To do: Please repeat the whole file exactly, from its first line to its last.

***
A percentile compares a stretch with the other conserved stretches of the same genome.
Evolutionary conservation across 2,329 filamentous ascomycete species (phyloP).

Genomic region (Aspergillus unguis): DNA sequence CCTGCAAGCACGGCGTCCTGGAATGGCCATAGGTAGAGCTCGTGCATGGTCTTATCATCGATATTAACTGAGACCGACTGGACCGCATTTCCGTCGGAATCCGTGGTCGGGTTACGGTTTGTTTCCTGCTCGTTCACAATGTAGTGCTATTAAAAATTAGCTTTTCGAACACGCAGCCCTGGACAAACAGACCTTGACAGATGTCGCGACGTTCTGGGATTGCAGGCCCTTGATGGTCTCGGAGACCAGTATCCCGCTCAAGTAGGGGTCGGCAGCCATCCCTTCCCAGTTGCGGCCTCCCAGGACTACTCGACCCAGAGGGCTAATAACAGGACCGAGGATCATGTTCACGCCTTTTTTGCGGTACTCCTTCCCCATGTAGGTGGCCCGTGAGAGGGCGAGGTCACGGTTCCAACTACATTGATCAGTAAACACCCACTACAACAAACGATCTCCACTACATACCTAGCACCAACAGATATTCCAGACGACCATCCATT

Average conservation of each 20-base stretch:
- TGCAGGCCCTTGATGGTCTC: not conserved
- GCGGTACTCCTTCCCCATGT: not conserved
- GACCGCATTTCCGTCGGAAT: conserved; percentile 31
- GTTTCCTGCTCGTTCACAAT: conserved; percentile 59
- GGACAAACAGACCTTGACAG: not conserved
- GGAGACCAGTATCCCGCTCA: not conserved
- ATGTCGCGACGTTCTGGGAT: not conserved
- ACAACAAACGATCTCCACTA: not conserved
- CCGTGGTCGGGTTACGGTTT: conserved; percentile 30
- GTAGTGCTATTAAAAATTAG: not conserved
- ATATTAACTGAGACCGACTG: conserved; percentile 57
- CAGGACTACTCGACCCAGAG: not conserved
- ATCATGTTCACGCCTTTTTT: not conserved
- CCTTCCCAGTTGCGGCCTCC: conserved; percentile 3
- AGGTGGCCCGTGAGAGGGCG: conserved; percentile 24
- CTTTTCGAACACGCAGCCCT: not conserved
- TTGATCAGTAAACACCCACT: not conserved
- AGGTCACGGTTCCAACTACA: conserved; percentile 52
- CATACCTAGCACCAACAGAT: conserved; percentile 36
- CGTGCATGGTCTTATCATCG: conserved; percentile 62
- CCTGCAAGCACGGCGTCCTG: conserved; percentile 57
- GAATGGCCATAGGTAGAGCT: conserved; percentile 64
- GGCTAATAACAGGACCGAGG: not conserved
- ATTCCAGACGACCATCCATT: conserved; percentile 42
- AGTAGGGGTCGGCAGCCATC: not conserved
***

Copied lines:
A percentile compares a stretch with the other conserved stretches of the same genome.
Evolutionary conservation across 2,329 filamentous ascomycete species (phyloP).

Genomic region (Aspergillus unguis): DNA sequence CCTGCAAGCACGGCGTCCTGGAATGGCCATAGGTAGAGCTCGTGCATGGTCTTATCATCGATATTAACTGAGACCGACTGGACCGCATTTCCGTCGGAATCCGTGGTCGGGTTACGGTTTGTTTCCTGCTCGTTCACAATGTAGTGCTATTAAAAATTAGCTTTTCGAACACGCAGCCCTGGACAAACAGACCTTGACAGATGTCGCGACGTTCTGGGATTGCAGGCCCTTGATGGTCTCGGAGACCAGTATCCCGCTCAAGTAGGGGTCGGCAGCCATCCCTTCCCAGTTGCGGCCTCCCAGGACTACTCGACCCAGAGGGCTAATAACAGGACCGAGGATCATGTTCACGCCTTTTTTGCGGTACTCCTTCCCCATGTAGGTGGCCCGTGAGAGGGCGAGGTCACGGTTCCAACTACATTGATCAGTAAACACCCACTACAACAAACGATCTCCACTACATACCTAGCACCAACAGATATTCCAGACGACCATCCATT

Average conservation of each 20-base stretch:
- TGCAGGCCCTTGATGGTCTC: not conserved
- GCGGTACTCCTTCCCCATGT: not conserved
- GACCGCATTTCCGTCGGAAT: conserved; percentile 31
- GTTTCCTGCTCGTTCACAAT: conserved; percentile 59
- GGACAAACAGACCTTGACAG: not conserved
- GGAGACCAGTATCCCGCTCA: not conserved
- ATGTCGCGACGTTCTGGGAT: not conserved
- ACAACAAACGATCTCCACTA: not conserved
- CCGTGGTCGGGTTACGGTTT: conserved; percentile 30
- GTAGTGCTATTAAAAATTAG: not conserved
- ATATTAACTGAGACCGACTG: conserved; percentile 57
- CAGGACTACTCGACCCAGAG: not conserved
- ATCATGTTCACGCCTTTTTT: not conserved
- CCTTCCCAGTTGCGGCCTCC: conserved; percentile 3
- AGGTGGCCCGTGAGAGGGCG: conserved; percentile 24
- CTTTTCGAACACGCAGCCCT: not conserved
- TTGATCAGTAAACACCCACT: not conserved
- AGGTCACGGTTCCAACTACA: conserved; percentile 52
- CATACCTAGCACCAACAGAT: conserved; percentile 36
- CGTGCATGGTCTTATCATCG: conserved; percentile 62
- CCTGCAAGCACGGCGTCCTG: conserved; percentile 57
- GAATGGCCATAGGTAGAGCT: conserved; percentile 64
- GGCTAATAACAGGACCGAGG: not conserved
- ATTCCAGACGACCATCCATT: conserved; percentile 42
- AGTAGGGGTCGGCAGCCATC: not conserved